What Are the Pros and Cons of Appearing on Television?
Thanks to food television pretty much exploding over the last ten years, you can hardly swing a frying pan without hitting a chef, restaurateur, mixologist, home cook, food truck owner, etc., appearing on a morning show this or a reality show that.
And although I can think of a certain hot-tempered Scottsdale chef whose national television debut didn't go quite as well as she may have planned, I wondered what other Valley chefs would say about the highlights and pitfalls of appearing on TV.
Here are some of their comments.
It has great span and immediacy, which is hard to achieve elsewhere. Having appeared on Diners, Drive-Ins and Dives, I can attest to the fact that it is "the gift that keeps on giving" (lots of re-runs). The only con is if you're not prepared for the inevitable surge in business, you'll end up alienating most of the people you could have converted to regulars.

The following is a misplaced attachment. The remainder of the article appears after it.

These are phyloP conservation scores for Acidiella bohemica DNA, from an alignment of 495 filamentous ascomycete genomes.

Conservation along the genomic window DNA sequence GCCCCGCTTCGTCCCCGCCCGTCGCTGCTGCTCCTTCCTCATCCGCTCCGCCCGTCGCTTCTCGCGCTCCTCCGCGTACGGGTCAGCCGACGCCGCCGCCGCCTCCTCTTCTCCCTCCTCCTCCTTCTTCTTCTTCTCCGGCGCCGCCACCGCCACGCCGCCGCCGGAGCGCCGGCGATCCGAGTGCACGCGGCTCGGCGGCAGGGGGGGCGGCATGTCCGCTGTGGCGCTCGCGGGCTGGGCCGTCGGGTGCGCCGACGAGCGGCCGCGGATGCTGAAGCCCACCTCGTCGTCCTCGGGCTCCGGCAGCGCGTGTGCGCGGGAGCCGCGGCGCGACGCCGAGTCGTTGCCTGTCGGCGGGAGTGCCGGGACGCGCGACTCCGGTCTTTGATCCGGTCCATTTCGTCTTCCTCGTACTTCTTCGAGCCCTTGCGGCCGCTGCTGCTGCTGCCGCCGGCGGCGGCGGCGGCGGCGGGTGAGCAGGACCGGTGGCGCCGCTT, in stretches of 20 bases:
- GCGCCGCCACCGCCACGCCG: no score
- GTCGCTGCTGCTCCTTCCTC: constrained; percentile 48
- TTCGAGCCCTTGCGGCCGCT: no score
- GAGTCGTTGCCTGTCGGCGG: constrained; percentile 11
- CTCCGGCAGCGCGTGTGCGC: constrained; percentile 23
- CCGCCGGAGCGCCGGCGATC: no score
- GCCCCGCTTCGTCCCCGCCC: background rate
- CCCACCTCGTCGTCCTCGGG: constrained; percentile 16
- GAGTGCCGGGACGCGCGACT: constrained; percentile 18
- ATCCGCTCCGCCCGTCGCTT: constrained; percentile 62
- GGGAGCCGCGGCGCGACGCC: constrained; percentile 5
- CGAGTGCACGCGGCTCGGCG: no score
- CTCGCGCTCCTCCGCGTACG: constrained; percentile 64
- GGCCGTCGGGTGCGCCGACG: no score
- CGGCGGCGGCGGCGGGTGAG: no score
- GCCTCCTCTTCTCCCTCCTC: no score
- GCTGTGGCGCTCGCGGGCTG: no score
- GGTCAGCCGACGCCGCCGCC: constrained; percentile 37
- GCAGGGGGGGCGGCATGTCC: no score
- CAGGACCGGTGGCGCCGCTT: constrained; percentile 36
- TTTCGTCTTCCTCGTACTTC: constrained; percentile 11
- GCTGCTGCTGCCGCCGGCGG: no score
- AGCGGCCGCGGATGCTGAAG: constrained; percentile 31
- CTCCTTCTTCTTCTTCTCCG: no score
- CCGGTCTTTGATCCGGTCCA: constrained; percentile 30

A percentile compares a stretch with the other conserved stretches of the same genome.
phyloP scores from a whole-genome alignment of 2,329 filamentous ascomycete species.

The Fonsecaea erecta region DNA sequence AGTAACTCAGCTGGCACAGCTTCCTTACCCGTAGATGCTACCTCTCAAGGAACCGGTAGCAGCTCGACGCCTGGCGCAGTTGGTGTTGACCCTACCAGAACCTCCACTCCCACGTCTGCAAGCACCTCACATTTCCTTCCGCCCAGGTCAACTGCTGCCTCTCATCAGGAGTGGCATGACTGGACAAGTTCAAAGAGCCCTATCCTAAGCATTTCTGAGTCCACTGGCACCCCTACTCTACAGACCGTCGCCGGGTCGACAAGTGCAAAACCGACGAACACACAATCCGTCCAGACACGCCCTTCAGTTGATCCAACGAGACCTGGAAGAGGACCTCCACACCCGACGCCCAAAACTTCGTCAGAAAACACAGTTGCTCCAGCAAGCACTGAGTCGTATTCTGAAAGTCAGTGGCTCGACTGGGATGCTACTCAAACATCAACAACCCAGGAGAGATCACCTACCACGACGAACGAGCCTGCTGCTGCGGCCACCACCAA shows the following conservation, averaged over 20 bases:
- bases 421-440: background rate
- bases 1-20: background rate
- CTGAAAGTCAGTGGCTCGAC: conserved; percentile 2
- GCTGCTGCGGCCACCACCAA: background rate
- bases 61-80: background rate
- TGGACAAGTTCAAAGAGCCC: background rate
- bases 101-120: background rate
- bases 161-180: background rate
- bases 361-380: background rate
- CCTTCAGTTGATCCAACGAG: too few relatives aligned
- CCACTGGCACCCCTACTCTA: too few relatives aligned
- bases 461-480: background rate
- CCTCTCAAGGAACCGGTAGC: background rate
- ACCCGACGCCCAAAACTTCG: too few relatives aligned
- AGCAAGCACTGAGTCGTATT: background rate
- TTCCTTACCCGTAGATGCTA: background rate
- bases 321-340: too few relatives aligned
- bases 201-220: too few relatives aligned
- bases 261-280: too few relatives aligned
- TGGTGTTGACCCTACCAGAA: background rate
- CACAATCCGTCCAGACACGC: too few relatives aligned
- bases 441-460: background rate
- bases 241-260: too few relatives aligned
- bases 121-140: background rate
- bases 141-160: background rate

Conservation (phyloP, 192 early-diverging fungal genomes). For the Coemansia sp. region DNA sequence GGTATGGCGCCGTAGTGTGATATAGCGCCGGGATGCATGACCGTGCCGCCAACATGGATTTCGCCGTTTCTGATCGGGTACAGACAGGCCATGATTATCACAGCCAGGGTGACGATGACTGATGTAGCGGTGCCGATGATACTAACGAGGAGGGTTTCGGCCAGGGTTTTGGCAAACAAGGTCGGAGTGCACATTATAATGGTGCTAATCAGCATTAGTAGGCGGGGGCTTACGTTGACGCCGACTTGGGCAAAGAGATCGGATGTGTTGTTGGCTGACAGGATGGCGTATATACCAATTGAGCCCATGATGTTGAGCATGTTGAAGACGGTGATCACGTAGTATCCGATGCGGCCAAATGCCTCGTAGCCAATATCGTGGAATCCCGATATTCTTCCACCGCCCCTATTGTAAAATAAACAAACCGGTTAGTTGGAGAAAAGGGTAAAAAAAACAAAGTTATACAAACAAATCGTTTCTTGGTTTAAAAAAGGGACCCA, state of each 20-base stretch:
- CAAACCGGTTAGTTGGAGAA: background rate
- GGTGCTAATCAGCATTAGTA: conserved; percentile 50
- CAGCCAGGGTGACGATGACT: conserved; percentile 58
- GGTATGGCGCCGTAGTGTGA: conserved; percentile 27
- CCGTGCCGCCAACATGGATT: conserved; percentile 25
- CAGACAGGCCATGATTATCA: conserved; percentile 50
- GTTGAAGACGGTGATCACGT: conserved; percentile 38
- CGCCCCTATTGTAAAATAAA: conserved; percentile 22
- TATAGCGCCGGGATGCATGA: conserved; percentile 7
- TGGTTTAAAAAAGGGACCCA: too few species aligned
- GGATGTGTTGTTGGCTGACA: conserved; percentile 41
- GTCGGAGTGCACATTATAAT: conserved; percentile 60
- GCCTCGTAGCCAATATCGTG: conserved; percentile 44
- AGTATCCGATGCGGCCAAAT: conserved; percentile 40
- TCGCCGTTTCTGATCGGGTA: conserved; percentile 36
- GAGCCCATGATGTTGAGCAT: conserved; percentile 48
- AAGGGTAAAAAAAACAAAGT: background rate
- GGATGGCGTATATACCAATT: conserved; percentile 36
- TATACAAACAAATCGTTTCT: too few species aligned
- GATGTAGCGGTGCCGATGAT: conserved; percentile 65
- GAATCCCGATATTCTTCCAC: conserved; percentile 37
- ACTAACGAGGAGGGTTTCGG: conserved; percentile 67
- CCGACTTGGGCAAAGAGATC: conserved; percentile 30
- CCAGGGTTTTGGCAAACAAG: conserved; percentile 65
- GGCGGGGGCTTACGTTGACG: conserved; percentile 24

The pro: exposure. The con: they typically want you there by about 7:30 a.m. which means you have to get up at 5:30 or 6 a.m. to prep. Most of us are just going to bed at that point. We just don't work those hours as chefs.
A pro of appearing on TV is that you're getting exposure to potential guests that you might not have reached any other way. You can show the passion and vision you have about your food that might not always come across in print. The cons are few in that not everyone is comfortable in front of a camera, especially live TV. It's really easy to get tongue-tied.
Television is a great way to connect with the people who visit your establishment and introduces you to new guests every time you're on. The downside is it always seems to be at the last second on the day before multiple parties, events, etc. that they want you to come in -- so is life, I guess.